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Road tax rates 2018 with diesel supplement

ROAD tax rates from 2018 include a diesel supplement.
The road tax diesel supplement is payable in the first year for diesel cars registered from 1 April 2018. It follows the major vehicle excise duty changes introduced from April 2017 that encouraged drivers to choose lower CO2 emissions vehicles, while penalising cars with higher CO2 levels.

The diesel supplement was announced by Chancellor Philip Hammond in the 2017 Autumn Budget, together with an increase in the company car tax diesel surcharge from 3% to 4% also from 1 April 2018.

The move – to confront the issue of nitrogen oxides and particulates from diesels – follows the April 2017 introduction of the new road tax system with first year duty rates based on a scale of CO2 emissions. These are measured in grams/kilometre from £0 for zero emission electric cars to £2,000 for the highest emissions from petrol and diesel cars.

With the new diesel supplement the stated intention is to create a £220 million Clean Air Fund for local areas with high air pollution levels. Local authorities are encouraged to help people reduce air pollution through reducing the cost of public transport for those on low incomes or modernising buses with more energy efficient technology.

The Chancellor said the money will come from “a temporary rise” in company car tax and vehicle excise duty on new diesel cars. These are diesel cars which do not meet the standard set out under Annex IIA of Commission Regulation (EU) 2017/1151 for the second stage of Real Driving Emissions RDE 2 which will be set in legislation at a value of nitrogen oxides (NOx) no greater than 80mg/km.

However although RDE1 was introduced in September 2017, Driving Emissions, stage 2, isn’t due until at least 2020.

This means that even if the cars meet the standard we won’t know because certification is not possible until 2020. And so until then every new diesel and every business driver of a new diesel will be charged extra tax.

The RDE2 standard sets a maximum permitted level of car NOx emissions in real world driving situations, and it is measured through portable emissions-measuring equipment in a variety of real driving trips. Cars must pass the certified level of NOx emissions irrespective of the driving behaviour during the test – for example, the level of emissions produced when an engine is under stress, say, by driving uphill.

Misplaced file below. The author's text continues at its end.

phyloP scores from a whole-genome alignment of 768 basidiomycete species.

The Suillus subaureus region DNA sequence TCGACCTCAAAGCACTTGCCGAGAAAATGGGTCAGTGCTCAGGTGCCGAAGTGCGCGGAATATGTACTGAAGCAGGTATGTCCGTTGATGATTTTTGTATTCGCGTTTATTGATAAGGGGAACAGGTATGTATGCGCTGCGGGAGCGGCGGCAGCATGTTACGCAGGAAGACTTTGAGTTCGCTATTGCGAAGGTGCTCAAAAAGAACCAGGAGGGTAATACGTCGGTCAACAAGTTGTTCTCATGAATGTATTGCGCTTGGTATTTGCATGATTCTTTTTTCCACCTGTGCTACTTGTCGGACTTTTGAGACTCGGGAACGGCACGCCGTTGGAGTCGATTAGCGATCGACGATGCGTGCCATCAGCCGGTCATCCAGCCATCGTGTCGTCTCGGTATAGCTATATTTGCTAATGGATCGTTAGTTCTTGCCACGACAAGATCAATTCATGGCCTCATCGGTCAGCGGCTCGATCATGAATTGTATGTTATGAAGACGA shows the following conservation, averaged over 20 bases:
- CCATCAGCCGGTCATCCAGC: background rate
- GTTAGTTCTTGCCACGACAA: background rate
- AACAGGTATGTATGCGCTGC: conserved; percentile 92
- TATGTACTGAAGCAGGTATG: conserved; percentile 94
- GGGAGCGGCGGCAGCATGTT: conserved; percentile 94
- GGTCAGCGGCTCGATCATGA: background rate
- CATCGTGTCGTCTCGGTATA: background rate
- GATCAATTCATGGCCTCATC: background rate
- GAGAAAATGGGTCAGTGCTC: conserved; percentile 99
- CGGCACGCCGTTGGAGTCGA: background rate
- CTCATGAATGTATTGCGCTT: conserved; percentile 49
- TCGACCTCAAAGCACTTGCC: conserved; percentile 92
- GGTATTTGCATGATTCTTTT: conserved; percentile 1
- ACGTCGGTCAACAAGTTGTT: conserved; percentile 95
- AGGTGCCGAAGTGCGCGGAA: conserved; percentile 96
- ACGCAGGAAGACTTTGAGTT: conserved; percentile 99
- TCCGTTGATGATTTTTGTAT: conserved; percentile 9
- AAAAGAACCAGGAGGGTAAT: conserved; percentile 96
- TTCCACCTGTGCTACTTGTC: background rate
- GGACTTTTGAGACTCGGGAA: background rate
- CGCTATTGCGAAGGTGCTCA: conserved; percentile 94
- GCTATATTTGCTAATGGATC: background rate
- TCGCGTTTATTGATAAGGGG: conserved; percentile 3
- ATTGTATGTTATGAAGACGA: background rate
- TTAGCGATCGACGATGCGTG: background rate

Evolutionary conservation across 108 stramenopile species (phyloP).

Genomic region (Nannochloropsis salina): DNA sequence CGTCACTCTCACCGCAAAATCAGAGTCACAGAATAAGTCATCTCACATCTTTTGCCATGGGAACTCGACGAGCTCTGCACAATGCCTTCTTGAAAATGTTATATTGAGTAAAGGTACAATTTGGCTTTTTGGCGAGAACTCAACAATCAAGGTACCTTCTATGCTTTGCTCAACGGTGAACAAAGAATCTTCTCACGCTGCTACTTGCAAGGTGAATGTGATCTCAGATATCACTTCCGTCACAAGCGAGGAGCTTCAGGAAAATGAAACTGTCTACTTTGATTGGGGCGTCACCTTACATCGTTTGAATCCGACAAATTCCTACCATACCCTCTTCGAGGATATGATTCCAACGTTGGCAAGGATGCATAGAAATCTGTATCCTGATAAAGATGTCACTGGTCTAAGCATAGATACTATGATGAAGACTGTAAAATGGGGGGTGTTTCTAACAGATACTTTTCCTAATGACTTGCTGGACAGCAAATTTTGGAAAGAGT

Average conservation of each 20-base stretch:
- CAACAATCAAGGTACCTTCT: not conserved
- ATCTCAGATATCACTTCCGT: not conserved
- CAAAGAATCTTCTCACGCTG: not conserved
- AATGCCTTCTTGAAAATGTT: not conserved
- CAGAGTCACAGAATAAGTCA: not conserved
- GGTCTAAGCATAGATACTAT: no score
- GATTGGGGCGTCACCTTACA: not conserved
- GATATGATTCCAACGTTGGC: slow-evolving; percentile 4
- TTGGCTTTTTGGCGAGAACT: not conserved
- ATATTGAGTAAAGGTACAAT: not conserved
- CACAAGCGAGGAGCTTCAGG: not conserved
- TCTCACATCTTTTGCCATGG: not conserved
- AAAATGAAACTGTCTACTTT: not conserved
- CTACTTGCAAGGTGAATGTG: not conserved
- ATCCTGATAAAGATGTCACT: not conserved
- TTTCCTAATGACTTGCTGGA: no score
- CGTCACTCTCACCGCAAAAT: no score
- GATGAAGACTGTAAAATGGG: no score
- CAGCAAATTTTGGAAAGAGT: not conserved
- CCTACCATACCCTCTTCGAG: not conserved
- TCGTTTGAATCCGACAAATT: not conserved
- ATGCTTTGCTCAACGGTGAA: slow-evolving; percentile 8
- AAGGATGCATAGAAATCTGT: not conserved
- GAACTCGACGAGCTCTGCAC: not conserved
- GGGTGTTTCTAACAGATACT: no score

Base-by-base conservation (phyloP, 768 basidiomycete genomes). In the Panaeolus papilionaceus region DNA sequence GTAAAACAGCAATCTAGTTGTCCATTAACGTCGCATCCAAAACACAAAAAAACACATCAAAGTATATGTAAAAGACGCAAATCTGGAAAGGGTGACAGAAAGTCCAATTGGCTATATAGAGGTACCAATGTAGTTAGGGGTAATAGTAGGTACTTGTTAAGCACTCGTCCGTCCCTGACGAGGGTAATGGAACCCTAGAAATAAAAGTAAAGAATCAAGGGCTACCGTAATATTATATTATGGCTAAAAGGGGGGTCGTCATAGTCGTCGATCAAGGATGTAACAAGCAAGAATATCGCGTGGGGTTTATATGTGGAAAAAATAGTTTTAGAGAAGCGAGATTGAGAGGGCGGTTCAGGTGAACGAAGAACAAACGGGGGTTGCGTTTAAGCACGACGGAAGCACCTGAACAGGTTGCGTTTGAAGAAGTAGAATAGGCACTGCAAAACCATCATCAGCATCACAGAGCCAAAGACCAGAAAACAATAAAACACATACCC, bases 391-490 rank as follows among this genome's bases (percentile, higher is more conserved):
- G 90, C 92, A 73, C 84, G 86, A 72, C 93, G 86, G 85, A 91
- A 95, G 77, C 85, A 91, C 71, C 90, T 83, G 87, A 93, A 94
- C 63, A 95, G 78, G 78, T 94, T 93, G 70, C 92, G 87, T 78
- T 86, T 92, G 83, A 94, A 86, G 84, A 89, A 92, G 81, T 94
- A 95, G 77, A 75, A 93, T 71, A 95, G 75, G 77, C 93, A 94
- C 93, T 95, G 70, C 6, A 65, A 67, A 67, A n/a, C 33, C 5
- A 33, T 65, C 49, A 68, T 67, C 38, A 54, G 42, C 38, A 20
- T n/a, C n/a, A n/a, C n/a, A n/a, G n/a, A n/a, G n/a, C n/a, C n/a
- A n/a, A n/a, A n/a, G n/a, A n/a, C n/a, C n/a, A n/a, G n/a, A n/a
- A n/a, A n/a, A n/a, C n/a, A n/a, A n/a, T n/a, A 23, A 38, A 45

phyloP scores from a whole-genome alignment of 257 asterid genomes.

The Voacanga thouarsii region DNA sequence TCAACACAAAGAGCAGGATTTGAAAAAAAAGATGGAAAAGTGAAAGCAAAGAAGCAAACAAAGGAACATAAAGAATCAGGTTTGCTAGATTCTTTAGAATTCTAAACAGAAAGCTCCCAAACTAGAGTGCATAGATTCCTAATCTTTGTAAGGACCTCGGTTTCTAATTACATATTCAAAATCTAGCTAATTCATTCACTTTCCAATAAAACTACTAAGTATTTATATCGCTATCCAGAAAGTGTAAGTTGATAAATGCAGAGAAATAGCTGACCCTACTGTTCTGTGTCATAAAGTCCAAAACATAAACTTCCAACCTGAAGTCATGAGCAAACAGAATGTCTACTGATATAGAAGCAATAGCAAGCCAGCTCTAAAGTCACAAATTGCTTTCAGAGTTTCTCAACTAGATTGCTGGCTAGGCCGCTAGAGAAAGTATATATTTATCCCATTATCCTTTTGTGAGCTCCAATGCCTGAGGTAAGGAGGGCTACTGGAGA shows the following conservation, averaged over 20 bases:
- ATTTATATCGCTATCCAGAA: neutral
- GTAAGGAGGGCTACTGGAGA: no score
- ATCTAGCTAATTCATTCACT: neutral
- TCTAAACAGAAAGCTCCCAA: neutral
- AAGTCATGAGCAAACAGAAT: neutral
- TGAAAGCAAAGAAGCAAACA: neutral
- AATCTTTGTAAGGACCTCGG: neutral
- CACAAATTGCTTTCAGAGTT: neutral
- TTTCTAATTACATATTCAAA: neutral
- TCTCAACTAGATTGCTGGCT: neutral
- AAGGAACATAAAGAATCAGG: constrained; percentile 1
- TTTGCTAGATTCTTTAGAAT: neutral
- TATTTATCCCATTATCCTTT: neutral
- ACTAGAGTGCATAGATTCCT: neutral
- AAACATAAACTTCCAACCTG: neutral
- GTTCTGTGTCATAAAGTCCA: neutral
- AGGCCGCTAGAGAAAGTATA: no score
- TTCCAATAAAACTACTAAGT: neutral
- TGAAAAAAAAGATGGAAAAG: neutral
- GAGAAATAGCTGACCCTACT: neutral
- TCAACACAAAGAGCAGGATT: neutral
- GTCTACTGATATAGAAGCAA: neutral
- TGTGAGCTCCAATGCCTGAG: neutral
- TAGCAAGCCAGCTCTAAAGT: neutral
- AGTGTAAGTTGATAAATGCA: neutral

Manufacturers will certify NOx emissions. The certificate of conformity manufacturers produce will record which Euro-standard the vehicle is certified to. Diesel cars registered after 1 April 2018 and certified with a real-world NOx emissions figure greater than the RDE2 standard or without a certified NOx emissions figure will be subject to a supplement to the effect that these cars will go up by one VED band in their First-Year Rate.

Although the standard will not apply for two years, the Government papers anticipate a declining income from this surcharge before then.

Exchequer impact of diesel surcharge (£m)

The Government says the impact in First Year Rates depends on vehicle choice, giving as examples someone purchasing a typical Ford Focus diesel paying an additional £20 in the First Year, a VW Golf an extra £40, a Vauxhall Mokka £300 and a Land Rover Discovery £400.

Vehicle Excise Duty rates

First Year Rates (FYRs) of VED vary according to the carbon dioxide (CO2) emissions of the vehicle, with the diesel surcharge imposed from April 2018. A flat Standard Rate (SR) of £140 applies in all subsequent years, except for zero-emission cars for which the SR will be £0.

Cars with a list price above £40,000 will attract a supplement of £310 on their SR for the first five years in which a SR is paid.

All cars first registered before 1 April 2017 remain in the current VED system and do not change.


The new rates and bands for the post-April 2017 VED system are set out in the table below.

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Posted on 10th January 2018 at 12:39 PM

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